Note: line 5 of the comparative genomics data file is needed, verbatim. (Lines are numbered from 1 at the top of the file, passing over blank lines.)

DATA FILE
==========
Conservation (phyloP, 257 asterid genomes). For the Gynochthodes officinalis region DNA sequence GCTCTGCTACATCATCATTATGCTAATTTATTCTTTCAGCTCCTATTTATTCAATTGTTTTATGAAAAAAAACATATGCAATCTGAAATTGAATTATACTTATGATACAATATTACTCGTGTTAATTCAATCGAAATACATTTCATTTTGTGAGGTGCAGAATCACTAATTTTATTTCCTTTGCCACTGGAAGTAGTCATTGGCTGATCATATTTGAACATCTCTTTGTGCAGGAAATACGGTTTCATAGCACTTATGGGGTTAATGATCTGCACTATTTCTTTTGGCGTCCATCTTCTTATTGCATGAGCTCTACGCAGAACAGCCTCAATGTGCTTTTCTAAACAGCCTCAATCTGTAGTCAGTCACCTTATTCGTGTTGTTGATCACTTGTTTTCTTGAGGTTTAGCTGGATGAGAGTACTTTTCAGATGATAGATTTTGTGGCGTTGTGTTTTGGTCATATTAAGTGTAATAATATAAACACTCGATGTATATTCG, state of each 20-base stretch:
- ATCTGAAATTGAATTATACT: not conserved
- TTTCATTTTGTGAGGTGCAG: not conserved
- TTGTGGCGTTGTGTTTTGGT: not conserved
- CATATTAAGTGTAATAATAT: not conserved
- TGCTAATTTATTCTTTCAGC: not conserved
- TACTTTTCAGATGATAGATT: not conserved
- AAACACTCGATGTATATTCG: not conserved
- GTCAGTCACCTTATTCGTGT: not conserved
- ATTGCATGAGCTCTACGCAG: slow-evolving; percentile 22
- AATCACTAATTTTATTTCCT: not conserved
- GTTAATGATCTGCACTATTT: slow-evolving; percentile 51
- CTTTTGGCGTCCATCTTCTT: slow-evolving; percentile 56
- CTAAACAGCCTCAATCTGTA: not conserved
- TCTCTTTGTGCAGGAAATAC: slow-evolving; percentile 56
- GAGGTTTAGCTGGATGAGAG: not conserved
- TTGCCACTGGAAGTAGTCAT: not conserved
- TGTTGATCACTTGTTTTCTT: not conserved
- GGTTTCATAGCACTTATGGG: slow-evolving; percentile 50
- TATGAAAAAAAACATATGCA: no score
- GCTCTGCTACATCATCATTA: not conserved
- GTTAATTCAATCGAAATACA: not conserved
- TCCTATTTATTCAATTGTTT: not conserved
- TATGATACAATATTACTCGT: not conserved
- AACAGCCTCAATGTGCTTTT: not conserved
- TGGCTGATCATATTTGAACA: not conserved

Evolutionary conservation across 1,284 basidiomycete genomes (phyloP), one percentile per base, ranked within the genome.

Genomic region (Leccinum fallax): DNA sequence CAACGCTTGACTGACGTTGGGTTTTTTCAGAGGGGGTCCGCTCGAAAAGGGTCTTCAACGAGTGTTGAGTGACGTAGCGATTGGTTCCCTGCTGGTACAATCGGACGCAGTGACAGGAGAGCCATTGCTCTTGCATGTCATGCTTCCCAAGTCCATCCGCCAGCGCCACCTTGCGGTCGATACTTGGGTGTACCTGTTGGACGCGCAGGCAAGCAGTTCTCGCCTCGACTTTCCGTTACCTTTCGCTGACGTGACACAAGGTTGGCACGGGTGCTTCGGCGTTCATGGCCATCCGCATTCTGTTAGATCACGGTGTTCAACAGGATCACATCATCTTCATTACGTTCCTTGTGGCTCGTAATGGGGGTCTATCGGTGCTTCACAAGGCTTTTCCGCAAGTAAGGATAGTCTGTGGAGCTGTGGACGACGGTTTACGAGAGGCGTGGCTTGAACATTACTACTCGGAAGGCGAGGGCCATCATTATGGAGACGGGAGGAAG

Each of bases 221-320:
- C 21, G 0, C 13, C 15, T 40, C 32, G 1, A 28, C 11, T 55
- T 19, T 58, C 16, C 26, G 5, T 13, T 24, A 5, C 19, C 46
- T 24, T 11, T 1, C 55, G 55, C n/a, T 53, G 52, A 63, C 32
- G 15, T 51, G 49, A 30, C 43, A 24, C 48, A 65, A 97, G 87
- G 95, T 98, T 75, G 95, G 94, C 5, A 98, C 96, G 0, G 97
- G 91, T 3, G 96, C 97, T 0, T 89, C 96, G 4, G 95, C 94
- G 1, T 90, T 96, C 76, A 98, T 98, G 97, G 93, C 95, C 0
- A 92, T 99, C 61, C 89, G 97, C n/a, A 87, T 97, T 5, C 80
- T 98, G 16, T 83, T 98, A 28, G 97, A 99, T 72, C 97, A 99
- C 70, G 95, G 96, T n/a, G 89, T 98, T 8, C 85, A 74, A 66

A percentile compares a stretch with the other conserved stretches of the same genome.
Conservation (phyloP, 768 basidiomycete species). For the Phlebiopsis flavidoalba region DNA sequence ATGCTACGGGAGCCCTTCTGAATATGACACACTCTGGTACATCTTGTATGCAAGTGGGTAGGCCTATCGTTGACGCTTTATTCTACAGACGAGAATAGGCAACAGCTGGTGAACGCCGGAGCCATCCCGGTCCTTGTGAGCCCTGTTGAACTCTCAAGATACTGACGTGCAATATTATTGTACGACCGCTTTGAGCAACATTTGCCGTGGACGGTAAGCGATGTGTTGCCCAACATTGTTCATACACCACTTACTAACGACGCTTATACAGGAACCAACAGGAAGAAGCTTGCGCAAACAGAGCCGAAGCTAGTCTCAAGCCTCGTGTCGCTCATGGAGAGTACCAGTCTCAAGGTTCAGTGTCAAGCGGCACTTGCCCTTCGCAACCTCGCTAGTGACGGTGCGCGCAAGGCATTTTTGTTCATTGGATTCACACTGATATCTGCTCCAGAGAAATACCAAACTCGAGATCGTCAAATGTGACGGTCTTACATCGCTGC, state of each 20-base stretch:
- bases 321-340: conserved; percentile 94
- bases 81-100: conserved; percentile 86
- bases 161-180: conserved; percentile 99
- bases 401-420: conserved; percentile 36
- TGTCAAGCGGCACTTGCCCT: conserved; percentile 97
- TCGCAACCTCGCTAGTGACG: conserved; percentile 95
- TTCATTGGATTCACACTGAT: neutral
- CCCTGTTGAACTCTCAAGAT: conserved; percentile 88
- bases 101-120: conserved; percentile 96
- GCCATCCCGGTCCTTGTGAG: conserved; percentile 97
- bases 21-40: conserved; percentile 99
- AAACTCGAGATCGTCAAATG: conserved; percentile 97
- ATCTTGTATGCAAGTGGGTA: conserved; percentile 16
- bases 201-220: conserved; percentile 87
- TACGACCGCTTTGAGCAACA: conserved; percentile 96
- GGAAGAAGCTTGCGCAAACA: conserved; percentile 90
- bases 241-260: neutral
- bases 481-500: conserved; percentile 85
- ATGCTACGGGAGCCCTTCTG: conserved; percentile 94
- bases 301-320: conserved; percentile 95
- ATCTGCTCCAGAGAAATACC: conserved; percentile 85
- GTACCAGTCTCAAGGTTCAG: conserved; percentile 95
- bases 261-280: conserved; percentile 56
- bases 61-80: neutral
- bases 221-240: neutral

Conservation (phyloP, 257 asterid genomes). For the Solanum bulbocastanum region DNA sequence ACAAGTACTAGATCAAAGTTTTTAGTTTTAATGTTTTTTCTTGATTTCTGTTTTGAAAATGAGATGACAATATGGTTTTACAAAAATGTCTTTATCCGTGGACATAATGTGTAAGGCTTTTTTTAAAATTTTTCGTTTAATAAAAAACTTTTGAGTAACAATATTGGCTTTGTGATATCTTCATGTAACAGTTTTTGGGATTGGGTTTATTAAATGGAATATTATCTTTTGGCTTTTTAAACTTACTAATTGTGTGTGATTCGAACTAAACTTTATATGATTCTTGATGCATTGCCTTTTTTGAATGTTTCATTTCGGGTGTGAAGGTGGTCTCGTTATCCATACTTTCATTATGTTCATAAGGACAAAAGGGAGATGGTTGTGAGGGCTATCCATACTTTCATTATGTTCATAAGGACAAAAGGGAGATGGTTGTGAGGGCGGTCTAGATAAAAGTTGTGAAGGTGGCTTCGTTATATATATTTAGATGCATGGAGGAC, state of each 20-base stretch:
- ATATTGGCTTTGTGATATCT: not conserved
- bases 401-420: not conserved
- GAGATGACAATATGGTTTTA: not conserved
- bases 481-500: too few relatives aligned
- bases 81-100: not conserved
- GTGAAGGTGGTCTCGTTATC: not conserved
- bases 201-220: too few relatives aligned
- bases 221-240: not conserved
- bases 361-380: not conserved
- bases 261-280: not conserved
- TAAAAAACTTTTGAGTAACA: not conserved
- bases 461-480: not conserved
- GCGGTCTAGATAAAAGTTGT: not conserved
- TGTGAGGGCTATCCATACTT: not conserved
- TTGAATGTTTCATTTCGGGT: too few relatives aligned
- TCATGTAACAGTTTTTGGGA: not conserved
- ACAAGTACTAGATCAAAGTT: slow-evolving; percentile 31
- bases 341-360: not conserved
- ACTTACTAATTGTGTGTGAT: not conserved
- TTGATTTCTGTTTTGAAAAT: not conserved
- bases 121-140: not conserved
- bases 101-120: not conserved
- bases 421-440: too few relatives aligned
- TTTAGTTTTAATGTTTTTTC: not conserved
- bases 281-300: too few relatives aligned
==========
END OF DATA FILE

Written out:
- CATATTAAGTGTAATAATAT: not conserved